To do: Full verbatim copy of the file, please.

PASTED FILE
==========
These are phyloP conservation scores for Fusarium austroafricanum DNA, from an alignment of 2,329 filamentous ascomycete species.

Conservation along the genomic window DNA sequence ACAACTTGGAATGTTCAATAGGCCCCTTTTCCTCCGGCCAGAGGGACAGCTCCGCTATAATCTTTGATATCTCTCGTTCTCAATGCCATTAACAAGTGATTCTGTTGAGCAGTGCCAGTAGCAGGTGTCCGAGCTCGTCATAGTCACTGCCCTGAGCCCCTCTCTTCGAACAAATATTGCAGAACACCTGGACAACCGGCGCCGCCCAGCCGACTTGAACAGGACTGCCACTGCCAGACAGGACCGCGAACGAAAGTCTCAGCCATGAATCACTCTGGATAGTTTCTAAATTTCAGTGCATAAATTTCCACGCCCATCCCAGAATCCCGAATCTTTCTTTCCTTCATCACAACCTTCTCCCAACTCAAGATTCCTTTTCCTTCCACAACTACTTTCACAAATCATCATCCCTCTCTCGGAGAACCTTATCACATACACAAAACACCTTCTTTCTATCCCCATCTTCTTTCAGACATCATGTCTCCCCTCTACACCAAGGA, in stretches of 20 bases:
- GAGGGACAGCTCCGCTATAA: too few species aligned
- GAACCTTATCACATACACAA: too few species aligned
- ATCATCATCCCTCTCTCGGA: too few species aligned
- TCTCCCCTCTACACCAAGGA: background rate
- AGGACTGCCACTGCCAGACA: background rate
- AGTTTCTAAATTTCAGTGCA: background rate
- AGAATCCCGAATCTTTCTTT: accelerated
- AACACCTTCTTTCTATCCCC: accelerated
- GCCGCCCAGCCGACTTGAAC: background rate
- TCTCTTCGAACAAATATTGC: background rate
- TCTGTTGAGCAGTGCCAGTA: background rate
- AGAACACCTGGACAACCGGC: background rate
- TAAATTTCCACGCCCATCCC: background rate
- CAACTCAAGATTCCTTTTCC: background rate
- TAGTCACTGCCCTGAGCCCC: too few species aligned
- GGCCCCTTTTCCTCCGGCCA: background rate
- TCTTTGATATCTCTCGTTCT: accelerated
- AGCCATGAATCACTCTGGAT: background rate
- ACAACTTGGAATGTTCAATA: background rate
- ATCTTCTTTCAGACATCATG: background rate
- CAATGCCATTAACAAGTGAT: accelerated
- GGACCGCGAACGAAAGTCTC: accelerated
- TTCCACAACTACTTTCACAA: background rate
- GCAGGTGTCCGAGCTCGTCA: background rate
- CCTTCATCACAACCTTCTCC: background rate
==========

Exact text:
These are phyloP conservation scores for Fusarium austroafricanum DNA, from an alignment of 2,329 filamentous ascomycete species.

Conservation along the genomic window DNA sequence ACAACTTGGAATGTTCAATAGGCCCCTTTTCCTCCGGCCAGAGGGACAGCTCCGCTATAATCTTTGATATCTCTCGTTCTCAATGCCATTAACAAGTGATTCTGTTGAGCAGTGCCAGTAGCAGGTGTCCGAGCTCGTCATAGTCACTGCCCTGAGCCCCTCTCTTCGAACAAATATTGCAGAACACCTGGACAACCGGCGCCGCCCAGCCGACTTGAACAGGACTGCCACTGCCAGACAGGACCGCGAACGAAAGTCTCAGCCATGAATCACTCTGGATAGTTTCTAAATTTCAGTGCATAAATTTCCACGCCCATCCCAGAATCCCGAATCTTTCTTTCCTTCATCACAACCTTCTCCCAACTCAAGATTCCTTTTCCTTCCACAACTACTTTCACAAATCATCATCCCTCTCTCGGAGAACCTTATCACATACACAAAACACCTTCTTTCTATCCCCATCTTCTTTCAGACATCATGTCTCCCCTCTACACCAAGGA, in stretches of 20 bases:
- GAGGGACAGCTCCGCTATAA: too few species aligned
- GAACCTTATCACATACACAA: too few species aligned
- ATCATCATCCCTCTCTCGGA: too few species aligned
- TCTCCCCTCTACACCAAGGA: background rate
- AGGACTGCCACTGCCAGACA: background rate
- AGTTTCTAAATTTCAGTGCA: background rate
- AGAATCCCGAATCTTTCTTT: accelerated
- AACACCTTCTTTCTATCCCC: accelerated
- GCCGCCCAGCCGACTTGAAC: background rate
- TCTCTTCGAACAAATATTGC: background rate
- TCTGTTGAGCAGTGCCAGTA: background rate
- AGAACACCTGGACAACCGGC: background rate
- TAAATTTCCACGCCCATCCC: background rate
- CAACTCAAGATTCCTTTTCC: background rate
- TAGTCACTGCCCTGAGCCCC: too few species aligned
- GGCCCCTTTTCCTCCGGCCA: background rate
- TCTTTGATATCTCTCGTTCT: accelerated
- AGCCATGAATCACTCTGGAT: background rate
- ACAACTTGGAATGTTCAATA: background rate
- ATCTTCTTTCAGACATCATG: background rate
- CAATGCCATTAACAAGTGAT: accelerated
- GGACCGCGAACGAAAGTCTC: accelerated
- TTCCACAACTACTTTCACAA: background rate
- GCAGGTGTCCGAGCTCGTCA: background rate
- CCTTCATCACAACCTTCTCC: background rate